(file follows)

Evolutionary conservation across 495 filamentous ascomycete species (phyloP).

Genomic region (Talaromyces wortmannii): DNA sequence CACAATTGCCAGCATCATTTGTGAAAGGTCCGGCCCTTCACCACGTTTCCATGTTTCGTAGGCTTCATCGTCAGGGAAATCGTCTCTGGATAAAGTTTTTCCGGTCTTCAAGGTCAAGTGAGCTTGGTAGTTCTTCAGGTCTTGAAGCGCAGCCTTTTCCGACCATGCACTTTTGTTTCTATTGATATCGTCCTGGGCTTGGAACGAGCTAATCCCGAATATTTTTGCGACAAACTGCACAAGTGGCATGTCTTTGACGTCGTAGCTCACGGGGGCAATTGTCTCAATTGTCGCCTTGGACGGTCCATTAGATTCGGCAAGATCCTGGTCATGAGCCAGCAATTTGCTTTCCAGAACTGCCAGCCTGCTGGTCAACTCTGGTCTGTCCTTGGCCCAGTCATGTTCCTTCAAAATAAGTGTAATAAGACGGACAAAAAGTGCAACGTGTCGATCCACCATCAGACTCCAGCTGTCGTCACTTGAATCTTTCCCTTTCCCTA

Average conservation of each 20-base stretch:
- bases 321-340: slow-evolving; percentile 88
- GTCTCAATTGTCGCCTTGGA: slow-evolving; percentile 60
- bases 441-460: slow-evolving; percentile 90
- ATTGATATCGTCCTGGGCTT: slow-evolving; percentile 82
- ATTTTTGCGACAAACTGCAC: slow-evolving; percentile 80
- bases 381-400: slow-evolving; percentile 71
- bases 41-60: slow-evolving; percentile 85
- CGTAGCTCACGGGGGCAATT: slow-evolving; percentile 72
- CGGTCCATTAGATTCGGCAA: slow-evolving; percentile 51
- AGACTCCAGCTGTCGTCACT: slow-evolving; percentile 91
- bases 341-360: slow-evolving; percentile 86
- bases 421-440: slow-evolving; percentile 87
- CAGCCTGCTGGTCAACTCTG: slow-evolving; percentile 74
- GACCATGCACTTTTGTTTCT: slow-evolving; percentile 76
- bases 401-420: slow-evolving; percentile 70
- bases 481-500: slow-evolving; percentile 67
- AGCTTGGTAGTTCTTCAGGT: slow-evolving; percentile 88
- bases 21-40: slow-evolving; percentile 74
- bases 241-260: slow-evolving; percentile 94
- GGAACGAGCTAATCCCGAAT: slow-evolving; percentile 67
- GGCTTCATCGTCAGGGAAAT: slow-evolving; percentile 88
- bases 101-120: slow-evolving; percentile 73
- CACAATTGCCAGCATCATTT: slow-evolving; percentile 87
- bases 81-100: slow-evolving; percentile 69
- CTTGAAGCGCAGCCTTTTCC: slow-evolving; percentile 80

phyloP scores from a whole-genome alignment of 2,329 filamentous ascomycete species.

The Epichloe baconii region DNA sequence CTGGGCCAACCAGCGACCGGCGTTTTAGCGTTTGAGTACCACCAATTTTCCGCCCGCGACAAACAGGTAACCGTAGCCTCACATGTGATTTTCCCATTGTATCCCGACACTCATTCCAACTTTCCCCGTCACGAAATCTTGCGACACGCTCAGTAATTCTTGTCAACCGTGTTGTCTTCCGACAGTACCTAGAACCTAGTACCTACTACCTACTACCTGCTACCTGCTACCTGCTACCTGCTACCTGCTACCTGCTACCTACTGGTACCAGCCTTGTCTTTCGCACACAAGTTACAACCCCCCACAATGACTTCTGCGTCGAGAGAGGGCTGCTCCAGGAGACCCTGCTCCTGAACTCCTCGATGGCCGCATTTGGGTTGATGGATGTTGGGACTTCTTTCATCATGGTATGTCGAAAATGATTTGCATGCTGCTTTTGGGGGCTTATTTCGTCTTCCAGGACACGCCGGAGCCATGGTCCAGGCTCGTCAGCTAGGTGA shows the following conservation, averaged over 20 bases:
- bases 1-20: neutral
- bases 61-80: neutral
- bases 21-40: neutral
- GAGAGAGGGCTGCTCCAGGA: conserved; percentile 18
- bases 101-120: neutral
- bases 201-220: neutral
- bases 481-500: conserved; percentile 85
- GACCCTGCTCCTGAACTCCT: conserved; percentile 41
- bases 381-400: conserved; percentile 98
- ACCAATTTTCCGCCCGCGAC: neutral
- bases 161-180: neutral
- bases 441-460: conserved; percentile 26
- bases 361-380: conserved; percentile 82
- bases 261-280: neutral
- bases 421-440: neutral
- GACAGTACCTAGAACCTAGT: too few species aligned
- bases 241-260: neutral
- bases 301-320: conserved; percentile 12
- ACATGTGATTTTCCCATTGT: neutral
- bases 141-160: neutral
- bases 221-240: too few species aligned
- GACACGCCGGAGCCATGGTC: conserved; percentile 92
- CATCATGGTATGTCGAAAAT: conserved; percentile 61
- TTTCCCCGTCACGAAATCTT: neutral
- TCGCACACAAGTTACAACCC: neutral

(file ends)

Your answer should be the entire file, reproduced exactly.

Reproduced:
Evolutionary conservation across 495 filamentous ascomycete species (phyloP).

Genomic region (Talaromyces wortmannii): DNA sequence CACAATTGCCAGCATCATTTGTGAAAGGTCCGGCCCTTCACCACGTTTCCATGTTTCGTAGGCTTCATCGTCAGGGAAATCGTCTCTGGATAAAGTTTTTCCGGTCTTCAAGGTCAAGTGAGCTTGGTAGTTCTTCAGGTCTTGAAGCGCAGCCTTTTCCGACCATGCACTTTTGTTTCTATTGATATCGTCCTGGGCTTGGAACGAGCTAATCCCGAATATTTTTGCGACAAACTGCACAAGTGGCATGTCTTTGACGTCGTAGCTCACGGGGGCAATTGTCTCAATTGTCGCCTTGGACGGTCCATTAGATTCGGCAAGATCCTGGTCATGAGCCAGCAATTTGCTTTCCAGAACTGCCAGCCTGCTGGTCAACTCTGGTCTGTCCTTGGCCCAGTCATGTTCCTTCAAAATAAGTGTAATAAGACGGACAAAAAGTGCAACGTGTCGATCCACCATCAGACTCCAGCTGTCGTCACTTGAATCTTTCCCTTTCCCTA

Average conservation of each 20-base stretch:
- bases 321-340: slow-evolving; percentile 88
- GTCTCAATTGTCGCCTTGGA: slow-evolving; percentile 60
- bases 441-460: slow-evolving; percentile 90
- ATTGATATCGTCCTGGGCTT: slow-evolving; percentile 82
- ATTTTTGCGACAAACTGCAC: slow-evolving; percentile 80
- bases 381-400: slow-evolving; percentile 71
- bases 41-60: slow-evolving; percentile 85
- CGTAGCTCACGGGGGCAATT: slow-evolving; percentile 72
- CGGTCCATTAGATTCGGCAA: slow-evolving; percentile 51
- AGACTCCAGCTGTCGTCACT: slow-evolving; percentile 91
- bases 341-360: slow-evolving; percentile 86
- bases 421-440: slow-evolving; percentile 87
- CAGCCTGCTGGTCAACTCTG: slow-evolving; percentile 74
- GACCATGCACTTTTGTTTCT: slow-evolving; percentile 76
- bases 401-420: slow-evolving; percentile 70
- bases 481-500: slow-evolving; percentile 67
- AGCTTGGTAGTTCTTCAGGT: slow-evolving; percentile 88
- bases 21-40: slow-evolving; percentile 74
- bases 241-260: slow-evolving; percentile 94
- GGAACGAGCTAATCCCGAAT: slow-evolving; percentile 67
- GGCTTCATCGTCAGGGAAAT: slow-evolving; percentile 88
- bases 101-120: slow-evolving; percentile 73
- CACAATTGCCAGCATCATTT: slow-evolving; percentile 87
- bases 81-100: slow-evolving; percentile 69
- CTTGAAGCGCAGCCTTTTCC: slow-evolving; percentile 80

phyloP scores from a whole-genome alignment of 2,329 filamentous ascomycete species.

The Epichloe baconii region DNA sequence CTGGGCCAACCAGCGACCGGCGTTTTAGCGTTTGAGTACCACCAATTTTCCGCCCGCGACAAACAGGTAACCGTAGCCTCACATGTGATTTTCCCATTGTATCCCGACACTCATTCCAACTTTCCCCGTCACGAAATCTTGCGACACGCTCAGTAATTCTTGTCAACCGTGTTGTCTTCCGACAGTACCTAGAACCTAGTACCTACTACCTACTACCTGCTACCTGCTACCTGCTACCTGCTACCTGCTACCTGCTACCTACTGGTACCAGCCTTGTCTTTCGCACACAAGTTACAACCCCCCACAATGACTTCTGCGTCGAGAGAGGGCTGCTCCAGGAGACCCTGCTCCTGAACTCCTCGATGGCCGCATTTGGGTTGATGGATGTTGGGACTTCTTTCATCATGGTATGTCGAAAATGATTTGCATGCTGCTTTTGGGGGCTTATTTCGTCTTCCAGGACACGCCGGAGCCATGGTCCAGGCTCGTCAGCTAGGTGA shows the following conservation, averaged over 20 bases:
- bases 1-20: neutral
- bases 61-80: neutral
- bases 21-40: neutral
- GAGAGAGGGCTGCTCCAGGA: conserved; percentile 18
- bases 101-120: neutral
- bases 201-220: neutral
- bases 481-500: conserved; percentile 85
- GACCCTGCTCCTGAACTCCT: conserved; percentile 41
- bases 381-400: conserved; percentile 98
- ACCAATTTTCCGCCCGCGAC: neutral
- bases 161-180: neutral
- bases 441-460: conserved; percentile 26
- bases 361-380: conserved; percentile 82
- bases 261-280: neutral
- bases 421-440: neutral
- GACAGTACCTAGAACCTAGT: too few species aligned
- bases 241-260: neutral
- bases 301-320: conserved; percentile 12
- ACATGTGATTTTCCCATTGT: neutral
- bases 141-160: neutral
- bases 221-240: too few species aligned
- GACACGCCGGAGCCATGGTC: conserved; percentile 92
- CATCATGGTATGTCGAAAAT: conserved; percentile 61
- TTTCCCCGTCACGAAATCTT: neutral
- TCGCACACAAGTTACAACCC: neutral